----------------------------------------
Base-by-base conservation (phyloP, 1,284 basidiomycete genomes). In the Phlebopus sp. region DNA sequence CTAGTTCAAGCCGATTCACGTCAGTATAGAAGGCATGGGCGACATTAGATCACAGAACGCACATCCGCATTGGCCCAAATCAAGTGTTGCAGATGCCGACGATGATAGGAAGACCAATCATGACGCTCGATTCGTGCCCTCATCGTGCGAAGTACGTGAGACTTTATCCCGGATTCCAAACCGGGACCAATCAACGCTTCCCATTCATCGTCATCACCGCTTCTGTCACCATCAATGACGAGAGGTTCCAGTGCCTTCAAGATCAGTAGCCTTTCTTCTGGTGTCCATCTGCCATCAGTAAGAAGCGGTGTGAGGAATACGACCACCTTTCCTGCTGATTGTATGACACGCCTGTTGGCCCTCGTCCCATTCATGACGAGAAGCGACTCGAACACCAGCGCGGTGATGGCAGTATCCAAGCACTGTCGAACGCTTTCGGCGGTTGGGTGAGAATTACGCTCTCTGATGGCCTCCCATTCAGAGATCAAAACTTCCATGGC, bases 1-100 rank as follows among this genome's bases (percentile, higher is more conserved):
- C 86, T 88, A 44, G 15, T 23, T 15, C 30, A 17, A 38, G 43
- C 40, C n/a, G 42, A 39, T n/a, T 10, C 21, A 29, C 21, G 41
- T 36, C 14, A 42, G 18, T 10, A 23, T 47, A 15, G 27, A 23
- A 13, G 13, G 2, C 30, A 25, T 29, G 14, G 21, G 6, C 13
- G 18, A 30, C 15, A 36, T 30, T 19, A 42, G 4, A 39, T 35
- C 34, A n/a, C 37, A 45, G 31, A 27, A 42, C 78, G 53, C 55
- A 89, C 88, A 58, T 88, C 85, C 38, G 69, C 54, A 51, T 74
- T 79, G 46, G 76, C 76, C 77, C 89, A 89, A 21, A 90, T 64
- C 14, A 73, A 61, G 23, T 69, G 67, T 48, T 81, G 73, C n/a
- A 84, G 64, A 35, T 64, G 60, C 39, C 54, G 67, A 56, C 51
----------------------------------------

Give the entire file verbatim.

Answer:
Base-by-base conservation (phyloP, 1,284 basidiomycete genomes). In the Phlebopus sp. region DNA sequence CTAGTTCAAGCCGATTCACGTCAGTATAGAAGGCATGGGCGACATTAGATCACAGAACGCACATCCGCATTGGCCCAAATCAAGTGTTGCAGATGCCGACGATGATAGGAAGACCAATCATGACGCTCGATTCGTGCCCTCATCGTGCGAAGTACGTGAGACTTTATCCCGGATTCCAAACCGGGACCAATCAACGCTTCCCATTCATCGTCATCACCGCTTCTGTCACCATCAATGACGAGAGGTTCCAGTGCCTTCAAGATCAGTAGCCTTTCTTCTGGTGTCCATCTGCCATCAGTAAGAAGCGGTGTGAGGAATACGACCACCTTTCCTGCTGATTGTATGACACGCCTGTTGGCCCTCGTCCCATTCATGACGAGAAGCGACTCGAACACCAGCGCGGTGATGGCAGTATCCAAGCACTGTCGAACGCTTTCGGCGGTTGGGTGAGAATTACGCTCTCTGATGGCCTCCCATTCAGAGATCAAAACTTCCATGGC, bases 1-100 rank as follows among this genome's bases (percentile, higher is more conserved):
- C 86, T 88, A 44, G 15, T 23, T 15, C 30, A 17, A 38, G 43
- C 40, C n/a, G 42, A 39, T n/a, T 10, C 21, A 29, C 21, G 41
- T 36, C 14, A 42, G 18, T 10, A 23, T 47, A 15, G 27, A 23
- A 13, G 13, G 2, C 30, A 25, T 29, G 14, G 21, G 6, C 13
- G 18, A 30, C 15, A 36, T 30, T 19, A 42, G 4, A 39, T 35
- C 34, A n/a, C 37, A 45, G 31, A 27, A 42, C 78, G 53, C 55
- A 89, C 88, A 58, T 88, C 85, C 38, G 69, C 54, A 51, T 74
- T 79, G 46, G 76, C 76, C 77, C 89, A 89, A 21, A 90, T 64
- C 14, A 73, A 61, G 23, T 69, G 67, T 48, T 81, G 73, C n/a
- A 84, G 64, A 35, T 64, G 60, C 39, C 54, G 67, A 56, C 51